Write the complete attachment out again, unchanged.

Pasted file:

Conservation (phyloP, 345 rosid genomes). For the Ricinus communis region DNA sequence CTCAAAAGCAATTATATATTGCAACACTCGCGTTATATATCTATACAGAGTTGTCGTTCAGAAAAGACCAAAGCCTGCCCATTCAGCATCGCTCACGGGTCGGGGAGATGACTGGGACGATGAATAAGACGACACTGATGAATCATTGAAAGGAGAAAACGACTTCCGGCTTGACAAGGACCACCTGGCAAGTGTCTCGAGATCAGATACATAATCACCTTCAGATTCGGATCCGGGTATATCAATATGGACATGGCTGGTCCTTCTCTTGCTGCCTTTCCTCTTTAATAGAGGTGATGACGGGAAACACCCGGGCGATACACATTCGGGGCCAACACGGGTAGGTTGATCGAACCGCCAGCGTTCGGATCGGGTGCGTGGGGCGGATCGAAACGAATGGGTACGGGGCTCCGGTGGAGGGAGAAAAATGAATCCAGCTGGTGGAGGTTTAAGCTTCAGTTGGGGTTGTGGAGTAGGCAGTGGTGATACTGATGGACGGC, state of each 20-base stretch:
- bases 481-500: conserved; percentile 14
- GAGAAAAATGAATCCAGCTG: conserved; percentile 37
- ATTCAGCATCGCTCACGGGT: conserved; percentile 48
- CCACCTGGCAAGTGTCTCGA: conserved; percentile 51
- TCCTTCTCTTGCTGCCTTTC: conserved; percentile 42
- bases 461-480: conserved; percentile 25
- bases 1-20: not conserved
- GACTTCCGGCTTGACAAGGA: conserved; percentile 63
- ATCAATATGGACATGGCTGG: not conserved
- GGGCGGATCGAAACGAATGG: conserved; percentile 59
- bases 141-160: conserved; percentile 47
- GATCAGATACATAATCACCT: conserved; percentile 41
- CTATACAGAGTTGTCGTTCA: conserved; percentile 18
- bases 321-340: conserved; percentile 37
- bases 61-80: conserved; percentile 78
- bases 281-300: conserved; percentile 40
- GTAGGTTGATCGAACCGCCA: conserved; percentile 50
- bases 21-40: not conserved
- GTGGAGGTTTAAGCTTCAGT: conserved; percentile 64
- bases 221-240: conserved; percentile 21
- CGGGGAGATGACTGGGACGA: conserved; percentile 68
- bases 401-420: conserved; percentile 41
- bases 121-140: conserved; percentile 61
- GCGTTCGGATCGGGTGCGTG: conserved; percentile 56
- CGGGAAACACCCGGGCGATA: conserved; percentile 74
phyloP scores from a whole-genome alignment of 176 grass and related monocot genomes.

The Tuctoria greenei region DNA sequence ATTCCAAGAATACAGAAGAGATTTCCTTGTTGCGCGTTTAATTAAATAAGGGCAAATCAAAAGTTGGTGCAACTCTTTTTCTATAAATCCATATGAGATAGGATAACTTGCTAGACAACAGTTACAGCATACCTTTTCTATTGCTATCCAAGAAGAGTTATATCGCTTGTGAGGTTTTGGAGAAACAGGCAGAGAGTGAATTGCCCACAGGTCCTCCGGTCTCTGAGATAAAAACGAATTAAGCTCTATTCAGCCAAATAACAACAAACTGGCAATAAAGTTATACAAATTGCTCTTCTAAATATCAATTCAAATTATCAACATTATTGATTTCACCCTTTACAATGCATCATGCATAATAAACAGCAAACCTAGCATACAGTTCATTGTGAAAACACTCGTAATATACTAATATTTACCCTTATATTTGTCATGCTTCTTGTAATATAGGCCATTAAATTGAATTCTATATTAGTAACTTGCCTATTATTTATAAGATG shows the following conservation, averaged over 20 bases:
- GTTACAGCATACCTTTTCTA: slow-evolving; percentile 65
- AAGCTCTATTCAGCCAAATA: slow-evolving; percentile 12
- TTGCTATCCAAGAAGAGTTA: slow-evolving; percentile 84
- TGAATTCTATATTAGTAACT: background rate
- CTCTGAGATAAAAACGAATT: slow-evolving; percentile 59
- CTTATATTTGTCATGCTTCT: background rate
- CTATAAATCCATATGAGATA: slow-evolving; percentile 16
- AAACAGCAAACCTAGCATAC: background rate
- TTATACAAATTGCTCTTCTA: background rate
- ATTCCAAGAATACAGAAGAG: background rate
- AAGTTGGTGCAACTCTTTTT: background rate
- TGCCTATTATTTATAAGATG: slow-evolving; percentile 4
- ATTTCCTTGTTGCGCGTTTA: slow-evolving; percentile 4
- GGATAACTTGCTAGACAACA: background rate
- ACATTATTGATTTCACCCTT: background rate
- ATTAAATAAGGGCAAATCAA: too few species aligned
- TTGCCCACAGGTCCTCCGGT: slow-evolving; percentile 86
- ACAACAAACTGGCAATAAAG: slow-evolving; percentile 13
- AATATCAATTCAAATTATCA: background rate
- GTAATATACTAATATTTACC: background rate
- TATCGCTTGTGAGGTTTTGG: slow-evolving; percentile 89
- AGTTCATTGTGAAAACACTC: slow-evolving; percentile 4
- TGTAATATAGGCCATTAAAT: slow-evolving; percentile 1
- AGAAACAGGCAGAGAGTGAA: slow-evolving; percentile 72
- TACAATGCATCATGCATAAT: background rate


Conservation (phyloP, 345 rosid genomes). For the Ricinus communis region DNA sequence CTCAAAAGCAATTATATATTGCAACACTCGCGTTATATATCTATACAGAGTTGTCGTTCAGAAAAGACCAAAGCCTGCCCATTCAGCATCGCTCACGGGTCGGGGAGATGACTGGGACGATGAATAAGACGACACTGATGAATCATTGAAAGGAGAAAACGACTTCCGGCTTGACAAGGACCACCTGGCAAGTGTCTCGAGATCAGATACATAATCACCTTCAGATTCGGATCCGGGTATATCAATATGGACATGGCTGGTCCTTCTCTTGCTGCCTTTCCTCTTTAATAGAGGTGATGACGGGAAACACCCGGGCGATACACATTCGGGGCCAACACGGGTAGGTTGATCGAACCGCCAGCGTTCGGATCGGGTGCGTGGGGCGGATCGAAACGAATGGGTACGGGGCTCCGGTGGAGGGAGAAAAATGAATCCAGCTGGTGGAGGTTTAAGCTTCAGTTGGGGTTGTGGAGTAGGCAGTGGTGATACTGATGGACGGC, state of each 20-base stretch:
- bases 481-500: conserved; percentile 14
- GAGAAAAATGAATCCAGCTG: conserved; percentile 37
- ATTCAGCATCGCTCACGGGT: conserved; percentile 48
- CCACCTGGCAAGTGTCTCGA: conserved; percentile 51
- TCCTTCTCTTGCTGCCTTTC: conserved; percentile 42
- bases 461-480: conserved; percentile 25
- bases 1-20: not conserved
- GACTTCCGGCTTGACAAGGA: conserved; percentile 63
- ATCAATATGGACATGGCTGG: not conserved
- GGGCGGATCGAAACGAATGG: conserved; percentile 59
- bases 141-160: conserved; percentile 47
- GATCAGATACATAATCACCT: conserved; percentile 41
- CTATACAGAGTTGTCGTTCA: conserved; percentile 18
- bases 321-340: conserved; percentile 37
- bases 61-80: conserved; percentile 78
- bases 281-300: conserved; percentile 40
- GTAGGTTGATCGAACCGCCA: conserved; percentile 50
- bases 21-40: not conserved
- GTGGAGGTTTAAGCTTCAGT: conserved; percentile 64
- bases 221-240: conserved; percentile 21
- CGGGGAGATGACTGGGACGA: conserved; percentile 68
- bases 401-420: conserved; percentile 41
- bases 121-140: conserved; percentile 61
- GCGTTCGGATCGGGTGCGTG: conserved; percentile 56
- CGGGAAACACCCGGGCGATA: conserved; percentile 74
phyloP scores from a whole-genome alignment of 176 grass and related monocot genomes.

The Tuctoria greenei region DNA sequence ATTCCAAGAATACAGAAGAGATTTCCTTGTTGCGCGTTTAATTAAATAAGGGCAAATCAAAAGTTGGTGCAACTCTTTTTCTATAAATCCATATGAGATAGGATAACTTGCTAGACAACAGTTACAGCATACCTTTTCTATTGCTATCCAAGAAGAGTTATATCGCTTGTGAGGTTTTGGAGAAACAGGCAGAGAGTGAATTGCCCACAGGTCCTCCGGTCTCTGAGATAAAAACGAATTAAGCTCTATTCAGCCAAATAACAACAAACTGGCAATAAAGTTATACAAATTGCTCTTCTAAATATCAATTCAAATTATCAACATTATTGATTTCACCCTTTACAATGCATCATGCATAATAAACAGCAAACCTAGCATACAGTTCATTGTGAAAACACTCGTAATATACTAATATTTACCCTTATATTTGTCATGCTTCTTGTAATATAGGCCATTAAATTGAATTCTATATTAGTAACTTGCCTATTATTTATAAGATG shows the following conservation, averaged over 20 bases:
- GTTACAGCATACCTTTTCTA: slow-evolving; percentile 65
- AAGCTCTATTCAGCCAAATA: slow-evolving; percentile 12
- TTGCTATCCAAGAAGAGTTA: slow-evolving; percentile 84
- TGAATTCTATATTAGTAACT: background rate
- CTCTGAGATAAAAACGAATT: slow-evolving; percentile 59
- CTTATATTTGTCATGCTTCT: background rate
- CTATAAATCCATATGAGATA: slow-evolving; percentile 16
- AAACAGCAAACCTAGCATAC: background rate
- TTATACAAATTGCTCTTCTA: background rate
- ATTCCAAGAATACAGAAGAG: background rate
- AAGTTGGTGCAACTCTTTTT: background rate
- TGCCTATTATTTATAAGATG: slow-evolving; percentile 4
- ATTTCCTTGTTGCGCGTTTA: slow-evolving; percentile 4
- GGATAACTTGCTAGACAACA: background rate
- ACATTATTGATTTCACCCTT: background rate
- ATTAAATAAGGGCAAATCAA: too few species aligned
- TTGCCCACAGGTCCTCCGGT: slow-evolving; percentile 86
- ACAACAAACTGGCAATAAAG: slow-evolving; percentile 13
- AATATCAATTCAAATTATCA: background rate
- GTAATATACTAATATTTACC: background rate
- TATCGCTTGTGAGGTTTTGG: slow-evolving; percentile 89
- AGTTCATTGTGAAAACACTC: slow-evolving; percentile 4
- TGTAATATAGGCCATTAAAT: slow-evolving; percentile 1
- AGAAACAGGCAGAGAGTGAA: slow-evolving; percentile 72
- TACAATGCATCATGCATAAT: background rate